What You Need to Fence Rapier

If you’re considering fencing rapier, you’re probably asking yourself what you need. At Second Intent Fencing, all equipment is provided for the Introduction to and Intermediate Rapier classes, except for gloves. (You’ll understand why when you see how sweaty your hands get.) However, once you’ve completed the classes, you’ll want to purchase your own equipment so it’s nice to know what you’re getting into ahead of time. Here’s what you’ll (eventually) need:

Mask: Perhaps the single most important piece of equipment since it protects all those seeing and thinking bits. Pretty much any good quality fencing mask will do. I recommend one with a removable bib liner for washing. Prices vary but you can get a good one for $60.

Jacket: Jackets vary greatly in style and price. You can get a thick tunic-style fencing jacket for around $50, a padded gambeson for $100-$135, or a heavier padded jacket for $220-260. The biggest benefit of splurging on a heavier jacket is that when you progress to heavier weapons like longsword, you’ll save money and bruises.

Chest Protection: While chest protection is important for men, it is especially important for women. You’ll need to purchase something that can go underneath your jacket and protect your chest. I use a modified football rib protector but there are a number of other options for under $40. Remember, the more of your chest that is covered, the better.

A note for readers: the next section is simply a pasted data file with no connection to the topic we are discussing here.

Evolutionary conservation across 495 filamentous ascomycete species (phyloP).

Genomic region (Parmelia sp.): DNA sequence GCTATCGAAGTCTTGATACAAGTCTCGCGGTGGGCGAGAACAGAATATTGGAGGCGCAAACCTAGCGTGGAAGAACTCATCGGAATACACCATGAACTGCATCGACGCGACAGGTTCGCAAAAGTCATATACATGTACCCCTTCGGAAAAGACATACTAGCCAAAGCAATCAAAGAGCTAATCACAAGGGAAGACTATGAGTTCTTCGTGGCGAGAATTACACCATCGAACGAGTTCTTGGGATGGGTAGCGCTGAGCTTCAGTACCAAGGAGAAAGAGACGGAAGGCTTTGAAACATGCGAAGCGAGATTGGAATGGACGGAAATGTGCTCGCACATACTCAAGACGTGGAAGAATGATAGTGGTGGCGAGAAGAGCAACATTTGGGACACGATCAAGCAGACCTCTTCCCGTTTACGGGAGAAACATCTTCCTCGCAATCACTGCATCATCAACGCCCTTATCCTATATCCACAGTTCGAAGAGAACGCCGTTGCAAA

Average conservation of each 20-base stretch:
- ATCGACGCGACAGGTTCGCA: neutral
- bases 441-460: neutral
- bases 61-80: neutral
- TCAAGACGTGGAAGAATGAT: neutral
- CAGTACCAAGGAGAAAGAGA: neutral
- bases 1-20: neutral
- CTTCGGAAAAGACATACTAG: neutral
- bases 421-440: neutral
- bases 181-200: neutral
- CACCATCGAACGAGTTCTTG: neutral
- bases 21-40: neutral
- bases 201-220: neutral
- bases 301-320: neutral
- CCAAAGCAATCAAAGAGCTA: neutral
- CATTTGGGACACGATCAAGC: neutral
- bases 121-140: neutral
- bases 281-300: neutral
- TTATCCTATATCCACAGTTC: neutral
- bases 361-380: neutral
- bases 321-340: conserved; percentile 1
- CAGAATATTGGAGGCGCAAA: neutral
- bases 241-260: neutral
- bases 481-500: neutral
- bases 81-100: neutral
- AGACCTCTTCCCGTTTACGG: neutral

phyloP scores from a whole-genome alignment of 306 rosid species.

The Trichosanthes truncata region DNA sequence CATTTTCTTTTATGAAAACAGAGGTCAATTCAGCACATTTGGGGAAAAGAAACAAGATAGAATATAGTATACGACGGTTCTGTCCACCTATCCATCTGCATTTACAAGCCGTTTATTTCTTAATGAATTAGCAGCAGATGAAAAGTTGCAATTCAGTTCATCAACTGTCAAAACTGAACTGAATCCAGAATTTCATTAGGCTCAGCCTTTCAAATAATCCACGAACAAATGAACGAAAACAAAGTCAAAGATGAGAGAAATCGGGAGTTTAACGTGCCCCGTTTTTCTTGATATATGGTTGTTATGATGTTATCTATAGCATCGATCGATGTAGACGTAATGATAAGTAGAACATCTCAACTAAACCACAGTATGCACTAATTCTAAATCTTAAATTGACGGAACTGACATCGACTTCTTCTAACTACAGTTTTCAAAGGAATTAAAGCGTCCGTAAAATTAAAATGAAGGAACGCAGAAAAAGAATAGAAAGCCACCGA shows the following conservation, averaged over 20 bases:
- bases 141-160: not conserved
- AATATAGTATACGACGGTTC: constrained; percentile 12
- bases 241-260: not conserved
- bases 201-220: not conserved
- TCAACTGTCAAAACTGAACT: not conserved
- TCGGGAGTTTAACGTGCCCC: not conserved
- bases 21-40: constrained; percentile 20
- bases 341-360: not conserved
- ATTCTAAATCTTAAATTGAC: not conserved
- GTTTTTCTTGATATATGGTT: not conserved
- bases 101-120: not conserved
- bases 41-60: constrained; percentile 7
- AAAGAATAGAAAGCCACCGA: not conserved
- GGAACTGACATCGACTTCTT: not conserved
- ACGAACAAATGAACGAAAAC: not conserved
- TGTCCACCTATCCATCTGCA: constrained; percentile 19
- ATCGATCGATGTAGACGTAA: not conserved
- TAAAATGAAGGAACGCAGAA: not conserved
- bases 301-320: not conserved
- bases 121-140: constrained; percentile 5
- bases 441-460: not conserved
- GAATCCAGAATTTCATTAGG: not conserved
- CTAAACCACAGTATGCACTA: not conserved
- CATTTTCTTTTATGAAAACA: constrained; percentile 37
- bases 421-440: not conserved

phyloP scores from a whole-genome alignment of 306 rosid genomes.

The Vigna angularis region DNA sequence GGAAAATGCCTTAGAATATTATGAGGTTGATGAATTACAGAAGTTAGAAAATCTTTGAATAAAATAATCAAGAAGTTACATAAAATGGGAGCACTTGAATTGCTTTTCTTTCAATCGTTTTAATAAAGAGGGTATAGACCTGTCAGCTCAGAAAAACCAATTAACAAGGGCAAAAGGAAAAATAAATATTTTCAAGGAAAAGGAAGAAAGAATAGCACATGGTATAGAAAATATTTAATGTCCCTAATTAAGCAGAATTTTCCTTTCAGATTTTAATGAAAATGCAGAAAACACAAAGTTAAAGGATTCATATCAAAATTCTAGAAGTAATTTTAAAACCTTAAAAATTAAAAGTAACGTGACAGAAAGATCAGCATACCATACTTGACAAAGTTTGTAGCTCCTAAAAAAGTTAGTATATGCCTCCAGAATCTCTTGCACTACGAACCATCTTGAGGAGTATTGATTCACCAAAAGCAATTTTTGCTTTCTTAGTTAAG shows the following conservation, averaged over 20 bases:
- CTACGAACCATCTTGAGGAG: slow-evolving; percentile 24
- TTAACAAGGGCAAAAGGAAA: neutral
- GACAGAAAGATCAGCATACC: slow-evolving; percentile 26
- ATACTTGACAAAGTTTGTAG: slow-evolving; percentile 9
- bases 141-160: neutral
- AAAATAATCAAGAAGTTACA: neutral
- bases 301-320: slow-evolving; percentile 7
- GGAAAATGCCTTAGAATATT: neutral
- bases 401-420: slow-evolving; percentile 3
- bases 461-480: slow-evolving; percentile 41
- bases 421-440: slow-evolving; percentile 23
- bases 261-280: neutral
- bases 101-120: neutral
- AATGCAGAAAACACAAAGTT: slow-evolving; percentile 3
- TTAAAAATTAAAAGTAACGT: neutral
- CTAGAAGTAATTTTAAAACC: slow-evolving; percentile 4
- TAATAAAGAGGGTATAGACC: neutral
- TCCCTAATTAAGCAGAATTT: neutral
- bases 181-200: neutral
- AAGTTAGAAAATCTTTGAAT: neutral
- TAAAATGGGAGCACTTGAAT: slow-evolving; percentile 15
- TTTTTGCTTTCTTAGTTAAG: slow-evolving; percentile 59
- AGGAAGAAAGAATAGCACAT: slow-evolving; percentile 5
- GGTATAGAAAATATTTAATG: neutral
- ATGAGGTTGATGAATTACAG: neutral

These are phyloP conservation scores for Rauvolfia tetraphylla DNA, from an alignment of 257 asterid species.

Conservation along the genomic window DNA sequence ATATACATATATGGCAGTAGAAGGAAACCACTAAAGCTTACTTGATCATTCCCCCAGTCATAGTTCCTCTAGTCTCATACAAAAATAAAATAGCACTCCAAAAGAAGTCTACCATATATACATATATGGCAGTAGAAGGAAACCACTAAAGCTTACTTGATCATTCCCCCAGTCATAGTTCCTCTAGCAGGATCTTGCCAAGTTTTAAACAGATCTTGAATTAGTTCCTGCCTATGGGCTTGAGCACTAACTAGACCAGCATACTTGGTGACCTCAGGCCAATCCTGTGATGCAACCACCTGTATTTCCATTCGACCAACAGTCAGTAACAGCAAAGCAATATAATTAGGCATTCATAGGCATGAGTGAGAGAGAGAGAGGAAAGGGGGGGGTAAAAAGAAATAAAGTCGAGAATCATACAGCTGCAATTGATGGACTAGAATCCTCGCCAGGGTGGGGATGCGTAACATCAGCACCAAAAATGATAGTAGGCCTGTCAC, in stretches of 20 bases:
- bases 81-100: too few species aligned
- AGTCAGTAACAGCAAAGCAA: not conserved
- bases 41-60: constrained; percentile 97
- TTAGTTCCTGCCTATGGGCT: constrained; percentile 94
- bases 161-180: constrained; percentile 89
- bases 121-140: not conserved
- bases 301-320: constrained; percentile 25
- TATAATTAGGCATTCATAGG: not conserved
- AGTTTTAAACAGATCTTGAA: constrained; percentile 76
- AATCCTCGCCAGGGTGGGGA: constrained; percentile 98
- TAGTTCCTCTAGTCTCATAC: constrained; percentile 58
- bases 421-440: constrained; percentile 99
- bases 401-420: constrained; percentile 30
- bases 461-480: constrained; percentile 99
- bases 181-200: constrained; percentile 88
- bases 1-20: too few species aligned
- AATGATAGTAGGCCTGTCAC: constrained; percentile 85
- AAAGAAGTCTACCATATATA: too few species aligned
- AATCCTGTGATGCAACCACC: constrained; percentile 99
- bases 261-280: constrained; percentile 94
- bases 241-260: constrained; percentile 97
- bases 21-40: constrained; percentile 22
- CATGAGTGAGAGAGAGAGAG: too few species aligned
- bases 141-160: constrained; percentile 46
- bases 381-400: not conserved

Gorget: Some people try to skip a gorget, but if you really want to be safe you need one for rapier. They aren’t that expensive (I like this one, for $55) and I can tell you from experience, one solid thrust to the larynx and you’ll realize how important they are.

Light Fencing Gloves: For rapier, you don’t need heavy gauntlets, but you do need something to protect your hands. Get a pair of light fencing gloves for $25-$50. I prefer leather gloves with padding on the back of the hand and forearm.

Rapier: While club weapons are available for use, there’s nothing quite like a rapier that’s made for you. Rapiers can vary greatly in options, price, and quality, so when you’re ready to purchase a rapier, you should talk to your instructor or someone who has purchased them in the past with some solid research. While it is largely a matter of preference (guard style), and body type (blade length), if you’re going to invest anywhere from $160 to $500 in a rapier, you want to be sure you get what you want.

Purchasing equipment can be overwhelming. While some dive in head first and buy everything they need, most people will acquire the most important items first and the rest over time. There’s nothing wrong with this method and, in fact, I would recommend it. Buying items this way allows you to gain some experience so that when you do make a purchase, you get the right item and save money by avoiding unnecessary or inferior equipment. SIF club members have access to all club equipment on a first-come-first-served basis so you’ll never fight unprotected… you just might have to wait your turn.

For links to suppliers we have worked with and had a positive experience with in the past, visit our Equipment Resources page. For more information on the Introduction to Rapier class, visit our class page.

"Furthermore, please note that every motion of the sword is a guard to the knowledgeable fencer, and all guards are useful to the experienced man; conversely, no motion is a guard to the ignorant, and no guard is effective for someone who does not know how to use it."
Nicoletto Giganti
Gigante